P - Pet peeve: unkindness! It really annoys me when people are unkind. Not the thoughtless, unintentional type (tho that can be annoying too, as you just want them to wake up and become aware), but the deliberate how-mean-can-I-be type, the premeditated type.
Q - Quote from a movie: hmmm, there's quite a few... 'People liked me. I liked myself.' (Amadeus)
R - Right or left handed: right
S - Siblings: none living
T - Time you wake up: 8 AM; rarely later but occasionally earlier
U- First word that comes to your mind for "U": unicorn
V - Vegetable you dislike: kale. I'd eat a turnip before I'd eat kale, and that's saying some!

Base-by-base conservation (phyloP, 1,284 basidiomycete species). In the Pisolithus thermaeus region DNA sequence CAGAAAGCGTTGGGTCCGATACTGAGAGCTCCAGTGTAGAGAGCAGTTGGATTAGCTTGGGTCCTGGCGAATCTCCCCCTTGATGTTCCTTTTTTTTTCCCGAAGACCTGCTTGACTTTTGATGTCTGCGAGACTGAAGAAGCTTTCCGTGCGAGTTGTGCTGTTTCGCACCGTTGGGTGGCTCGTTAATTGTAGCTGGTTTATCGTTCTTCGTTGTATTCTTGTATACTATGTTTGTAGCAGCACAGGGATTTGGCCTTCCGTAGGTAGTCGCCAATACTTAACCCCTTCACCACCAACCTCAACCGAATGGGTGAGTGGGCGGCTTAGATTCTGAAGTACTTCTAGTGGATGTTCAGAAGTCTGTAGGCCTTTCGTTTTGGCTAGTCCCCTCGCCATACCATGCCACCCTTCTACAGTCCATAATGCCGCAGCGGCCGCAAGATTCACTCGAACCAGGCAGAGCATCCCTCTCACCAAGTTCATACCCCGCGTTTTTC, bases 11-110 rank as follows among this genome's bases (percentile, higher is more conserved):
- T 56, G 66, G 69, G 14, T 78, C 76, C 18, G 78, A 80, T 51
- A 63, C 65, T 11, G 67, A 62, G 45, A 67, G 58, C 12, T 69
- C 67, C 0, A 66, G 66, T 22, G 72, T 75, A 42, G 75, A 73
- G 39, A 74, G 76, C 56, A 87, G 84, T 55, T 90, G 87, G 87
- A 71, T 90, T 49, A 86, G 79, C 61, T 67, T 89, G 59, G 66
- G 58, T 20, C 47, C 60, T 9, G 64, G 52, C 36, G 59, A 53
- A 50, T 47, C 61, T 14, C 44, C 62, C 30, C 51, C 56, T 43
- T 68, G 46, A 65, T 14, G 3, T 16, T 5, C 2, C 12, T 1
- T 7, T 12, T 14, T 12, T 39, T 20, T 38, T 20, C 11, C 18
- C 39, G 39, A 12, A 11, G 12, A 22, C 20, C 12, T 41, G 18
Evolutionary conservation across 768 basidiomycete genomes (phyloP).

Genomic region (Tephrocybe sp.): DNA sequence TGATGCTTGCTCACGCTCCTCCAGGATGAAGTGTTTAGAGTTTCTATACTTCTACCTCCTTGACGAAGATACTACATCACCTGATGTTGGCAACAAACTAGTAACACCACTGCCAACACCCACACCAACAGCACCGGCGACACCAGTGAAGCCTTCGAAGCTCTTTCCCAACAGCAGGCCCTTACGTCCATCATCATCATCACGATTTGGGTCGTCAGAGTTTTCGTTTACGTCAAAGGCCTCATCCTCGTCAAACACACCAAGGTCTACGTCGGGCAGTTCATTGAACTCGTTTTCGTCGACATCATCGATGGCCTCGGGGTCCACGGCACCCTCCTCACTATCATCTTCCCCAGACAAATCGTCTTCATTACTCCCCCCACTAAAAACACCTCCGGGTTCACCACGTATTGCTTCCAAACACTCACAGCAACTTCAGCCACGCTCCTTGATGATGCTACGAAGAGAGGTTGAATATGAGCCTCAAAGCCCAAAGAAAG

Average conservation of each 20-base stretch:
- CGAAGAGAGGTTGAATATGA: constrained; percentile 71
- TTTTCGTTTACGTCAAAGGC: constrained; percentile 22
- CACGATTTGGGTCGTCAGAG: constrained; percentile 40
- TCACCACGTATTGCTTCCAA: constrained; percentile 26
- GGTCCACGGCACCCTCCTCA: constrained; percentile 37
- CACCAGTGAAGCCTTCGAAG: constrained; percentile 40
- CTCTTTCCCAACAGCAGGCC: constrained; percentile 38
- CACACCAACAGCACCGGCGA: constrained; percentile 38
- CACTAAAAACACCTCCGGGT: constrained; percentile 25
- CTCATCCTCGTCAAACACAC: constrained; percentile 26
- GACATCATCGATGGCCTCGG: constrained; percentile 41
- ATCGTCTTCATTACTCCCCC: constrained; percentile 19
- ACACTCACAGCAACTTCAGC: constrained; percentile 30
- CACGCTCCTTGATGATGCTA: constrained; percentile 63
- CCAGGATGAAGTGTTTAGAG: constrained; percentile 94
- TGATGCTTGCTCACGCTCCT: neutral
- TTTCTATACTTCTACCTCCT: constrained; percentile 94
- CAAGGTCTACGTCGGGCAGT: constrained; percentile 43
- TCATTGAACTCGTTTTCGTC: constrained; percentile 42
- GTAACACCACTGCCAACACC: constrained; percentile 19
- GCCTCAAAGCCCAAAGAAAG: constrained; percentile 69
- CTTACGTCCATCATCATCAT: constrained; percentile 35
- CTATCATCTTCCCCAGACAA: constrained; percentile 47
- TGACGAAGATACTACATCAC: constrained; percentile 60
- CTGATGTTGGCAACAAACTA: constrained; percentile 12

W - Ways you run late: nope, I don't, unless it's an act of God and totally outside my control
X - X-rays you've had: oh, you do NOT want a list! First one when I was four, most recent March, and so many points in between for so many reasons I couldn't begin to remember.
Y - Yummy food you make: fudge. I don't want to dwell on it as it will only cause me to drool all over the keyboard.
Z - Zoo favorite: orangutans. No question.
Friday, July 30, 2010
Okey-dokey, first: a huge THANK YOU to all of you who responded. Even if you hadn't had any of these experiences, you were all so supportive and encouraging that it really helped.